I Cor. 12:12-16, 21-22; I Pt. 4:9-11
Lane Sanders, senior pastor
Macedonia Baptist Church, Jackson
I have a confession to make: I’m a mean parent.
I make my kids do work around the house. Yes, I’m one of those parents. In fact, I started handing out chores to each of my children while they were still very young. No, I didn’t have my two-year-old princess pushing the lawn mower up a steep hill in the front yard! But she could clean up her toys on a Saturday afternoon. Or empty the dishwasher. Or a number of other household duties.
You would probably be shocked to know that my kids did not appreciate their assignments. They would often complain, threaten to call the local authorities, feign some sudden illness, or procrastinate in hopes that I would forget I ever told them anything at all. So why the cruelty?
Several reasons: to teach them a work ethic. To get them to do things I didn’t want to do (are parents allowed to admit this one?). To invest in the future. But one of the main reasons is one I read about long ago: when our kids are given work to do around the house, even though they complain, it makes them feel they are valued, contributing members of the family. It promotes their own self-worth, whether or not they are aware of it or even enjoying it.
God, too, has blessed us with a calling – sort of a chore list for the Kingdom. 1 Corinthians 12 encourages us with the assurance that God has implanted gifts within us. The same chapter charges us with the responsibility to use those gifts for service in and through a local body of believers. The calling is a blessing, because it reminds us that we are valued, contributing members of God’s household (I Tim. 3:15) and that “we are God’s fellow workers” (I Cor. 3:9).
Every believer is valuable
I Corinthians 12:12-22
Believers neglect the use of their spiritual gifts for a number of reasons: lack of commitment, apathy, false humility, lack of understanding, or a genuine doubt of their worth to the work of ministry. Whatever the reasons, these member spectators fail to realize their unwillingness to serve affects more than just themselves. The whole church suffers.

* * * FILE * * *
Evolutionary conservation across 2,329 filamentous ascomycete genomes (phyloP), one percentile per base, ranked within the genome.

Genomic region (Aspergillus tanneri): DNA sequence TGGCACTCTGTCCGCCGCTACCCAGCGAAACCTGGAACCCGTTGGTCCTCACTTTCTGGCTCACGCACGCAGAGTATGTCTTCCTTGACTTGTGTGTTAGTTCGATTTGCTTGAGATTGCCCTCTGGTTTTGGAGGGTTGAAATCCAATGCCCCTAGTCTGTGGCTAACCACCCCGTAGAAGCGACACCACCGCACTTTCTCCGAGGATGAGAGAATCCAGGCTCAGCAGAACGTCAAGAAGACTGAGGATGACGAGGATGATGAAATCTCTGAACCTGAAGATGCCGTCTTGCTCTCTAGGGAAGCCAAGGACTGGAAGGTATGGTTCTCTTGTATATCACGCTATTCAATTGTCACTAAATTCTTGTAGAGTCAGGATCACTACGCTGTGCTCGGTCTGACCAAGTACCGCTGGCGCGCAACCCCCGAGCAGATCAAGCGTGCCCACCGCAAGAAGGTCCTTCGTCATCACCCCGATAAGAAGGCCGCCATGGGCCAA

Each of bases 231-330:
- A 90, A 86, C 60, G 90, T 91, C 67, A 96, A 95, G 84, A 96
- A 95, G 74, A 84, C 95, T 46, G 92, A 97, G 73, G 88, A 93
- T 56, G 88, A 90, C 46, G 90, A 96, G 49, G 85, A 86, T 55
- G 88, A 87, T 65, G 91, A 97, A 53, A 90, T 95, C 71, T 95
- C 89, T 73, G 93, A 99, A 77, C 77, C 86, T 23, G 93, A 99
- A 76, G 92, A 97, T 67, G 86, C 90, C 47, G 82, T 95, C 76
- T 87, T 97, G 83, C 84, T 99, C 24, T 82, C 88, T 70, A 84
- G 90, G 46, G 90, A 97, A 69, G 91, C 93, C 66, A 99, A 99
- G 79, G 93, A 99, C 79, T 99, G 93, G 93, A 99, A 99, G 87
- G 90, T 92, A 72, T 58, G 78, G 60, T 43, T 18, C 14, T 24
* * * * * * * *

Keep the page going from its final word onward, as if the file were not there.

The offensive line of the football team doesn’t get a lot of name recognition. But if just one of them decides he’s going to take a play off, the quarterback suffers. Hence, the offense suffers. Hence, the team suffers.
Whether you teach Sunday School, keep the nursery, visit nursing homes, work on the building and grounds team, or play in the praise band, you have immense worth to the Kingdom and to the local church. Do not squander your opportunity to affect eternity.
Service reflecting Christ’s heart
I Peter 4:10-11
Peter agreed spiritual gifts were not shiny mantle pieces to be admired. God gave gifts to be used in service. When exercised correctly, spiritual gifts accomplish two purposes.
First, people are served (v.10). Implied in the phrase “as good stewards” is if people are not served when gifts are used, God views it as poor stewardship of what He entrusted to us. That’s why every ministry, activity, and even committee in our churches should evaluate what real impact they are having on the lives of people. I’m afraid if we gave an honest evaluation, drastic and painful changes would have to be made in our churches in order to be found faithful.
That reminds me of when Jesus said He came to serve (Matt. 20:28).
The second purpose of exercising our spiritual gifts is to glorify God (v.11). If a believer can maintain proper humility, he knows that when something good comes from the use of his spiritual gift, the result cannot be attributed to him. The giftedness comes from God. Therefore, the credit must go to God. And the humble believer delights in saying so.
That reminds me of when Jesus expressed an intense desire to glorify God (John 12:27-28, 13:31).
In fact, Peter’s admonition here reflects Jesus’ answer to a question about the greatest commandment (Matt. 22:37-40), doesn’t it?
Gifts result in growth
I call this passage the utopia of church life. Paul describes here what every pastor longs for, what every spirit-filled believer strives for, and what every church was built for.
Would you like to be a part of a church that 1) is built up, 2) is unified, 3) has a deep knowledge of Christ, 4) possesses spiritual maturity like Christ, 5) is doctrinally sound, the people know what they believe and can defend it, 6) is loving, and 7) is growing? Wow. That would be impressive.
But is it even possible? I say it is, because Paul says it is. How? “According to the proper working of each individual part” (v.16). Your church can become all those things when each person in your church commits to exercising his/her spiritual gifts as God designed.
Of course, you cannot control others in your church to ensure that they are doing their part. But you can control one person: you. Commit to God today to use your spiritual gift in and through the local church to serve others and to bring glory to His name.
“For we are His workmanship, created in Christ Jesus for good works, which God prepared beforehand” (Eph. 2:10). If God prepared the work beforehand, He’s also prepared you beforehand. So, in the words of Nike, just do it.